Worth reading through a couple of times and seeing how you can incorporate those concepts:
Good water flow, good filtration, good oxygenation.
I have grown a lot of house plants in aquariums.
In general, the ones that grow upright have a hard time staying upright unless they are grown in some sort of media. I have used 3/8" lava. I have grown: Maranta (one of those really exotic ones that look like peacock feathers), Dracaena (several sorts), Spathiphyllum, Chlorophytum (needs really good light, I don't think it really likes wet roots) and several more.
The trailing house plants can be grown in the tank, roots in the water, stems and leaves out of the water. Then I attach them to the walls (nail into the wall and plant tie). Best results were with Epipremnum (Golden Pothos). I had several tanks around a room and the Pothos went from one tank to the next, up and down the walls, and in and out of windows onto an enclosed porch (more tanks out there). Leaves were almost a foot in diameter. Also very successful is a green form of Syngonium. It grew out of the top of a tank on a high stand, reached the floor, then grew back up as high as the tank. When I moved that tank I made a lot of smaller plants out of the Syngonium, and some of them grew so fast I have needed to trim them, too.) A smaller plant that also did well was Philodendron cordatum (It has had several botanical names over the years).
Some of the tricks to growing plants like this in an aquarium: Plants need good water circulation around their roots. I kept them really close to the filter outlet. Not directly in the stream, but in the part of the tank where the upwelling created by the flow would constantly renew the water around the roots, bringing them oxygen, and all the other elements they need. Plants growing above the tank need light. If the tank is near a bright window this might be enough, but if not, then add a grow light aimed at the plants. Note that I had the best success with plants noted as 'low light' house plants.
If you do not want to grow plants in or out of the tank to help with nutrient removal, then fewer fish might end up being the answer.
Happy fish keeping!
I'm taking everything onto account. A simple question--is it true duckweed is a great nitrate eating plant that you need not do anything special to it to keep it thriving? I hear it can grow out of hand but with silver dollars in the tank will it grow at all??
Again thank you.
Obviously, in the end the mats will be destroyed, but for the time being, I see the plants growing nicely, and I realize how much nitrates they needed
From Diana's post I have a few more candidates - but they must be able to withstand cold. Sadly not all common house plants can do that
It is worth trying.
Like any plant, it needs good light to photosynthesize well, and this is how it will remove the maximum amount of nitrogen. Since it is a surface plant it will get its CO2 from the air.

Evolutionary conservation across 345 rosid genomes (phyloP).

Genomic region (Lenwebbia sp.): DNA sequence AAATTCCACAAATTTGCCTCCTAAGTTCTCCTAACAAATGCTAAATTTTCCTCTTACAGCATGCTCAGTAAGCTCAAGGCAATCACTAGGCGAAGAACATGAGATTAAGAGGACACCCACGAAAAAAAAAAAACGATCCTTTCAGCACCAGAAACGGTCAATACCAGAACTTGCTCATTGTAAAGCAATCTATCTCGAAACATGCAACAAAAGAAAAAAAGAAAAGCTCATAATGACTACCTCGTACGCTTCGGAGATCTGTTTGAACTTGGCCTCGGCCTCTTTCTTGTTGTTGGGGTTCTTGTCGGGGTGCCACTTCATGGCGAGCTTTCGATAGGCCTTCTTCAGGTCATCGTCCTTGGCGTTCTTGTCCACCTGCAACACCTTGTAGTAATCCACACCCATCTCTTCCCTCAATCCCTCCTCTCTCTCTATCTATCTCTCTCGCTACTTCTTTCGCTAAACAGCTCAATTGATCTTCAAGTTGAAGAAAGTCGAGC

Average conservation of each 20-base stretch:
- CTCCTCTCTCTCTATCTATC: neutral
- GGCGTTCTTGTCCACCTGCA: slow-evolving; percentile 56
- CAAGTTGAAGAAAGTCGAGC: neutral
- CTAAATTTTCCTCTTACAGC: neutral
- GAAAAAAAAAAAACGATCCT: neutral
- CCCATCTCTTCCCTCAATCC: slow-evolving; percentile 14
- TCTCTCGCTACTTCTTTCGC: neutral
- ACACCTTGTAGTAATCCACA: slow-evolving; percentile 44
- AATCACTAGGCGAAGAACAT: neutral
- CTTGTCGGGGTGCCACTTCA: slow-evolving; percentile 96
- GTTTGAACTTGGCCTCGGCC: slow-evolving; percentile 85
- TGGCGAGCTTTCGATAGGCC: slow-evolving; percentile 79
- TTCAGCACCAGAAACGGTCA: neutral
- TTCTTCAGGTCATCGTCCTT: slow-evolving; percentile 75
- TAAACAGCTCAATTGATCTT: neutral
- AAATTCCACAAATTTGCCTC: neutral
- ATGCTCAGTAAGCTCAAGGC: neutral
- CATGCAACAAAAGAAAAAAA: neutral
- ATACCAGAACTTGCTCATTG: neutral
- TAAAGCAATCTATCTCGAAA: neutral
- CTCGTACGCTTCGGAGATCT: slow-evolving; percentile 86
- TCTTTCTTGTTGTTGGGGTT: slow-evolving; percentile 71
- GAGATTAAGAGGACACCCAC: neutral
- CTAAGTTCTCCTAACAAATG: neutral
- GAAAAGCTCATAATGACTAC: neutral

Bas Pels, most house plants are tropical, so won't handle the cold. However, here are some that grow for me in a cold setting:
Schefflera arboricola (Hawaiian Elf, actually gets quite large- mine is a variegated type, about 8' tall, growing in soil where I dump water from water changes)
Maranta, the one often called 'Rabbit Tracks'. Simple green leaf with pairs of brown spots. I have a variegated one going right now. Again, planted in soil, watered with aquarium water.
Dracaena, but I am not sure which one it is. It is not one of the common ones.
Tradescantia- I have had the best luck with the plain green one. I would sure like to get the pretty purple one going, but no luck so far.
Plants that are grown in the garden (central California, USDA zone 9b) that will also grow in my greenhouse (cold in winter, like your area)
Mondo Grass- I have also grown this bare root in an aquarium. In my low end brackish tank (SG 1.004) it hung in there longer than most other plants, not really growing, but not dying, either. Grows well emersed in fresh water tanks.
Coleus- There are MANY color options. There are upright and trailing varieties.
Pond plants worth trying in a very well lit area like a greenhouse or enclosed porch:
Water Lettuce, Water Hyacinth (with just a little protection from the frost they survive the winter), Salvinia (if it is legal in your area, it can be invasive).
Papyrus, including a dwarf called 'Baby Tut'. I would use caution with the various sedges and similar plants (Cyperus. Juncus). They can develop a massive root system. I have some of the big one (Papayrus) and it has taken over my outdoor pond.
Try some of the smaller ones- whichever are sold at your local pond dealer.
Happy fish keeping!
First, don't rinse your media in tap water with Prime. Rinse it in your siphoned tank water. You don't need Prime for that. You'll still need to use it in the new water you fill your tank with.
Second, if you haven't already, put a prefilter sponge on your Aquaclear's intake tube. That will reduce the amount of debris that go into your main filter. For some odd reason, most prefilter sponges are sold open on the bottom. You can plug that with a piece of aquarium foam sponge material. Water will still flow nicely through your filter, with less gunk.
I think you're doing all that is necessary and then some. It's always better to overfilter than to overstock.
Live plants will also help keep your nitrates down. The more living plants, the better. Just get the kind your fish don't eat, like Anubias.
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